The prototypical tiny house looks pretty much like any house but on a miniature scale; most two-person models feature a kitchen, living room, and bathroom on the ground floor, with the bed housed in a loft space accessible via a ladder or staircase. Since they’re so small, many designers also use the chance to get creative with the design and concept; it’s also a welcome challenge in maximizing storage and space options to create optimal use of space.

As such, these tiny houses are a huge hit in the trendy, outdoorsy, and eco-conscious Pacific Northwest, allowing visitors to easily explore cities like Portland and the mountain wilderness just a short drive away. If you’re looking for a vacation rental that’s a little different, here are the best tiny houses to stay in while exploring the Pacific Northwest.

We hope you love the tiny houses we recommend! Just so you know, Matador may collect a small commission from the links on this page if you decide to book a stay. Listed prices are accurate as of the time of publication.

Tiny Digs Hotel — Portland, Oregon

This coterie of eight tiny houses — styled to resemble abodes like a beach house, a bamboo shack, a barn, and a cabin — is ideally situated in East Portland, offering easy access to tons of great restaurants and breweries. These houses are truly petite: most clock in at 150 square feet, and the inside of each is perfectly organized and decorated to suit the themes. The Bamboo and Arthur tiny houses are especially delightful. Each house comes equipped with the requisite amenities like a functional kitchen and bathroom, and prices start around $135 per night.

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Caravan the Tiny House Hotel — Portland, Oregon

Full of all the whimsy and charm everyone loves about Portland, this hotel of six tiny houses is located in the middle of the popular Alberta Arts District. Featuring outside designs that range from funky caboose to hygge log cabin to the fantastical “Amazing Mysterium” (the outside of which looks like the traveling caravan used by the Wizard in The Wizard of Oz), the houses are all clustered around a communal space where, depending on the season, outdoor events like live music and s’mores over a campfire can be enjoyed by guests. This hotel is extremely popular, but even if you can’t get a booking, it also offers tours. All houses come with a fully equipped kitchen and bathroom, and rates start at $125 per weekday nights during the winter season.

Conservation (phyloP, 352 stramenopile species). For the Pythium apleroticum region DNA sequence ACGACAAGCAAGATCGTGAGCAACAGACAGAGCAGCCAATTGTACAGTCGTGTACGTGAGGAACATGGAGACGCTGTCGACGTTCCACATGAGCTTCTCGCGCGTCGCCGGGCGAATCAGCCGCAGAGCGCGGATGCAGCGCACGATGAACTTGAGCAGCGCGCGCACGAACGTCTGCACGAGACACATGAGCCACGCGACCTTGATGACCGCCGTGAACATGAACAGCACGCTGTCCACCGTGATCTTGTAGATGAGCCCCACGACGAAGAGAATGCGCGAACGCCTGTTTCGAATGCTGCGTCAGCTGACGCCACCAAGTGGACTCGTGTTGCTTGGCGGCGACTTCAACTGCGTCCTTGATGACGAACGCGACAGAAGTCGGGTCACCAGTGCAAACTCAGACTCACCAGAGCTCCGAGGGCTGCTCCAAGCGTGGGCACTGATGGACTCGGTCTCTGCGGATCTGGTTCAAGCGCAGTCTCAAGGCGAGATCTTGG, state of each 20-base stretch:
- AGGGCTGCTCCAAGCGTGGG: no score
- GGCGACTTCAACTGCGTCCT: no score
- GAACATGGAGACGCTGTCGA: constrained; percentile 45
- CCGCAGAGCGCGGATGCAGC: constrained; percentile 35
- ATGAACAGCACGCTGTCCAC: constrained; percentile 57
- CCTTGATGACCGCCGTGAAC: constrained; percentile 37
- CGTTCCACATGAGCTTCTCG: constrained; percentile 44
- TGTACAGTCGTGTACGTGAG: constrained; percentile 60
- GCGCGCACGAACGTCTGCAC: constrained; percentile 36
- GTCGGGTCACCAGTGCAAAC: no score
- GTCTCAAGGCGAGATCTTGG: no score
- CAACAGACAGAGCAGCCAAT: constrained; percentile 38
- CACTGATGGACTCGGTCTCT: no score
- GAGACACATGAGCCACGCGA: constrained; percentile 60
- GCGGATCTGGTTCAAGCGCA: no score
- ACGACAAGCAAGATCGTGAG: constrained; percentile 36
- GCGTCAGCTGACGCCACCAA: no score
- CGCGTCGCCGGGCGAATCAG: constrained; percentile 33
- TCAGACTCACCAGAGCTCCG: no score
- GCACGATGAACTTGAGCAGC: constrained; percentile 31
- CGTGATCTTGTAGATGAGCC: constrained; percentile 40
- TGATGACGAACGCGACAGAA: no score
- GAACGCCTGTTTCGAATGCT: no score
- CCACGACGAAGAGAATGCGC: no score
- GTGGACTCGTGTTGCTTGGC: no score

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Mount Hood Tiny House Village — Mount Hood, Oregon

This quaint tiny house village, located about an hour outside of Portland in the shadow of Mount Hood, is home to six different houses, each with a different name (like Atticus or Zoe) and “personality” style, ranging from rustic to Southern Belle. The postage stamp-sized lots and houses are impeccably maintained, and the site has great access to the surrounding wilderness as well as nearby Portland. The houses, which range in size from 175 to 260 square feet, come equipped with a fully functional bathroom and kitchen. Prices start at $139 per night.

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Leavenworth Tiny House Village — Leavenworth, Washington